Primary Debates and Forums

CNN-Facebook Democratic Presidential Primary Debate
Tuesday, October 13, 2015 at the Wynn Las Vegas in Las Vegas, NV.
About  |  More Pre-Debate

screen grab from CNN   

Tuesday, October 13, 2015 from 9:00-11:00 p.m. E.T.

Post-Debate  |  transcript (2) |  video

:  CNN and Facebook.

Candidates:  Lincoln Chafee, Hillary Clinton, Martin O'Malley, Bernie Sanders and Jim Webb. 

Moderator:  CNN anchor Anderson Cooper.  CNN's chief political correspondent Dana Bash and CNN en Español anchor Juan Carlos Lopez asked additional questions, and anchor Don Lemon presented questions to the candidates submitted through Facebook.


Broadcast: Live on CNN, CNN en Español, CNN International, and streamed on CNNgo. Westwood One served as the exclusive radio broadcaster.

Format:  Two hours.

Overview:  Since the DNC announced its primary debate schedule on August 6, critics pushed for more and earlier debates.  The O'Malley campaign in particular made a major issue of the need for more debates (+), and some supporters of Bernie Sanders joined in as well.  Shouts of "more debates" punctuated DNC Chair Debbie Wasserman Schultz's speech at the New Hampshire Democratic Party Convention on Sept. 19.   By the time this debate was held the Republican candidates had already met twice, on Aug. 6 in Cleveland, OH and on Sept. 16 in Simi Valley, CA.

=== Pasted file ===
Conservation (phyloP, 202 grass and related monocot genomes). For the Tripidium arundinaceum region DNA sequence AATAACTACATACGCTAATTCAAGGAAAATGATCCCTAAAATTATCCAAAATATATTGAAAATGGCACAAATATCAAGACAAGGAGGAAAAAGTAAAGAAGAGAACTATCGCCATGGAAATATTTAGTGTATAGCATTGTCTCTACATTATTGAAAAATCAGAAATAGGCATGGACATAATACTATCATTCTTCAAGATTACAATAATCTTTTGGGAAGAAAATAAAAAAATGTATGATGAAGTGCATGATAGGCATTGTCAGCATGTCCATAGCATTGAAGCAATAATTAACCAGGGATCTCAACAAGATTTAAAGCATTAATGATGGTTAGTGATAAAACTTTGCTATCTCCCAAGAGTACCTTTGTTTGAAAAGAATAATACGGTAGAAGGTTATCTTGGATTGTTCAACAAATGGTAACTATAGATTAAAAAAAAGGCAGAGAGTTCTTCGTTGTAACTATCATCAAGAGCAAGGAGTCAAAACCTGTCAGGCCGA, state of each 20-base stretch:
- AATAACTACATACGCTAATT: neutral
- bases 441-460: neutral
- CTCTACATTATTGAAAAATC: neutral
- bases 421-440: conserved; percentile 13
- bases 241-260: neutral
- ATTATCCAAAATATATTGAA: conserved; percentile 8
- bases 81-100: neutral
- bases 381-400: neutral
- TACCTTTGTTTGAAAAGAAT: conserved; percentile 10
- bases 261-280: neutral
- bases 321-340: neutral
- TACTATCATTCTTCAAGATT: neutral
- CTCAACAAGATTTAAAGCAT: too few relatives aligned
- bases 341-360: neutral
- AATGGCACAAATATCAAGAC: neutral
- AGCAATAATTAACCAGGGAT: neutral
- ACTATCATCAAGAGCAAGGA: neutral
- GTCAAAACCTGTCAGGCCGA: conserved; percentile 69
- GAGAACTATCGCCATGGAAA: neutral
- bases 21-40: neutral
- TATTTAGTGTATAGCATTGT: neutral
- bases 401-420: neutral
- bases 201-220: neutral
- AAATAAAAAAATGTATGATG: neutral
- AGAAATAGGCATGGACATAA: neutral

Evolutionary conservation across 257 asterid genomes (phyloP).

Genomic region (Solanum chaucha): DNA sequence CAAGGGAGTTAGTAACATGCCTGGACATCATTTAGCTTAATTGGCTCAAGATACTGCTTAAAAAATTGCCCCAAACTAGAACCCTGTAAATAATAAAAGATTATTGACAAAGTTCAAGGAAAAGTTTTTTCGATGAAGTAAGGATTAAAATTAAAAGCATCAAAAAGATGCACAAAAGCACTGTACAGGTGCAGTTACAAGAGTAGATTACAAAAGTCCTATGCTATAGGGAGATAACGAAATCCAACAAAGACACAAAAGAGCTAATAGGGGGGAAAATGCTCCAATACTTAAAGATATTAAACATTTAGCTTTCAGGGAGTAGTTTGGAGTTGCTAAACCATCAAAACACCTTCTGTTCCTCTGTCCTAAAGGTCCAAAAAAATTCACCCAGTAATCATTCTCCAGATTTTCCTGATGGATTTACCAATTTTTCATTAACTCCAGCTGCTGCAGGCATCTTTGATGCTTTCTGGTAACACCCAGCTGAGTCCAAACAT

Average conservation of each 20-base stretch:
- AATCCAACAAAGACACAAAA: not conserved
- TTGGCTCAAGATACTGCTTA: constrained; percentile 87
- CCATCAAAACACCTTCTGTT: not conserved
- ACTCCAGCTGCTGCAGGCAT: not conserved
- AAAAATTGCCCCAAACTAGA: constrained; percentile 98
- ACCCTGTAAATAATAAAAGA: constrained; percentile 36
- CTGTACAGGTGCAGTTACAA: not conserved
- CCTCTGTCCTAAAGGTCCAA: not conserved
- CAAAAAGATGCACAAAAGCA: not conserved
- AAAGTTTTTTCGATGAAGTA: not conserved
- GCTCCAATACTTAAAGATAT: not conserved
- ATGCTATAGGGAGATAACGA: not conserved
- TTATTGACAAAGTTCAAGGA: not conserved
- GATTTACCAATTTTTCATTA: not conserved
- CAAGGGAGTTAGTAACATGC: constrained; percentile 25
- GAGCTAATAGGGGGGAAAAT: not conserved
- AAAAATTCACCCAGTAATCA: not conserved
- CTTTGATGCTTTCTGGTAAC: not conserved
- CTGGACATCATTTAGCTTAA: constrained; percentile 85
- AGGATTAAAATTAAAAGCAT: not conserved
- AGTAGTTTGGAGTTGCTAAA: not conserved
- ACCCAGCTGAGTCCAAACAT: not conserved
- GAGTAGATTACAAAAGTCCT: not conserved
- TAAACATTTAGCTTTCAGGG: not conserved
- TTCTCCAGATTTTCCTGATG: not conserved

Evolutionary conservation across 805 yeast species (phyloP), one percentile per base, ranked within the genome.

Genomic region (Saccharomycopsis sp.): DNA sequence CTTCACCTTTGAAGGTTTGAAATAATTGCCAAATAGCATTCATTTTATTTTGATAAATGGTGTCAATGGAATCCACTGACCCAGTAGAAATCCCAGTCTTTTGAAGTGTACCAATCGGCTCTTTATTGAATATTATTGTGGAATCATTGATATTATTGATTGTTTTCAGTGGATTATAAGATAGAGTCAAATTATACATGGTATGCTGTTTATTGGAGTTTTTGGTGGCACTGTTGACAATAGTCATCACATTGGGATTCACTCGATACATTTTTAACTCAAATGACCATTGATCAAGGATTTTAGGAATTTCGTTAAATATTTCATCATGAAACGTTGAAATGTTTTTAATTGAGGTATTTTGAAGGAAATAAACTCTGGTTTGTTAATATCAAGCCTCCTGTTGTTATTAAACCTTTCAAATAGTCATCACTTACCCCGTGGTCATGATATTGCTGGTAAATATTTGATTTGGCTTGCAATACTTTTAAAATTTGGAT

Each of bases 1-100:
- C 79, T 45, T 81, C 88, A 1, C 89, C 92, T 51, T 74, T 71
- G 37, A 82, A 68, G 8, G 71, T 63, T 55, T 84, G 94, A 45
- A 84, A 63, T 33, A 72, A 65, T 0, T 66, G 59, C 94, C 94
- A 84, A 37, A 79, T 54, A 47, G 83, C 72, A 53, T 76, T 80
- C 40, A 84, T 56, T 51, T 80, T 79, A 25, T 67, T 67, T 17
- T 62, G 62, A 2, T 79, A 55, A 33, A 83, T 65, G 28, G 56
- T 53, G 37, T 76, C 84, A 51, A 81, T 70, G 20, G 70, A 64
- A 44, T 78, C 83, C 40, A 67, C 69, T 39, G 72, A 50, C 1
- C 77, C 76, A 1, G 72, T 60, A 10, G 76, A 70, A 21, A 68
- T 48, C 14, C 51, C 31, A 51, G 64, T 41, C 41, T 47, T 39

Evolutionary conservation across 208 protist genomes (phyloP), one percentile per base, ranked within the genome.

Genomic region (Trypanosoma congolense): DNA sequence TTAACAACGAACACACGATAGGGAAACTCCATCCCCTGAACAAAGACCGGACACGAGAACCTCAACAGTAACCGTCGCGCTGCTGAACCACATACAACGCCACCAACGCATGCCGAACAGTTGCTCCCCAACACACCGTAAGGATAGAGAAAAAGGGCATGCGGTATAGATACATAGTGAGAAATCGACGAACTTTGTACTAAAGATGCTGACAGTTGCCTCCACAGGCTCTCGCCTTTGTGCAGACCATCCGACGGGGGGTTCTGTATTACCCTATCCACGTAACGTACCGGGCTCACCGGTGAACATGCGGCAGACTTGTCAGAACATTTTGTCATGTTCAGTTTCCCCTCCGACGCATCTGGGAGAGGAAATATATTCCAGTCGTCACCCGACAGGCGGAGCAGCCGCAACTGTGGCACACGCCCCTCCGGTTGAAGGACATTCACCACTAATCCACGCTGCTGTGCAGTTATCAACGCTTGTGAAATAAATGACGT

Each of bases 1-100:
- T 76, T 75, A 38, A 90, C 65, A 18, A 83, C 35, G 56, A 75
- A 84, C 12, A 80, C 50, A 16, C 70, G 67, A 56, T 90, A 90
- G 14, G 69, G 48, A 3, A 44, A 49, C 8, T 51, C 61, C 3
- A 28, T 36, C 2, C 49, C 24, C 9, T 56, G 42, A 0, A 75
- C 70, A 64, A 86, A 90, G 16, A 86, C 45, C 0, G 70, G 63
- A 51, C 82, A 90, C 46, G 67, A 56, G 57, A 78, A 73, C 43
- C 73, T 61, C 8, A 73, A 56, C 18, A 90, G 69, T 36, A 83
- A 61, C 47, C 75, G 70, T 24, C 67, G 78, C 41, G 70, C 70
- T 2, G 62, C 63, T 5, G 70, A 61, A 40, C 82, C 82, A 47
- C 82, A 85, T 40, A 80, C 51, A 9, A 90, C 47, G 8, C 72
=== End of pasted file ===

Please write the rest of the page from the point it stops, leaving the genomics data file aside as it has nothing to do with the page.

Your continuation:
In the lead up to the debate, there was a lot of speculation about whether Vice President Joe Biden would enter the race.  CNN even had a podium at the ready.  Biden of course did not appear, but the Draft Biden super PAC ran an several times during the debate (+). Underdog candidate Larry Lessig made a big push to be included (+) but did not succeed. 

However, most of the attention in the Democratic race before the debate focused on Hillary Clinton and Bernie Sanders.  This debate change did not change that dynamic.  Many commentators opined that Hillary Clinton had won the debate or at least did very well, and her performance strengthened her frontrunner status.  Meanwhile, Martin O'Malley did not have a breakthrough moment and Jim Webb and Lincoln Chafee had little impact; indeed within a couple of weeks following the debate both ended their campaigns for the Democratic nomination.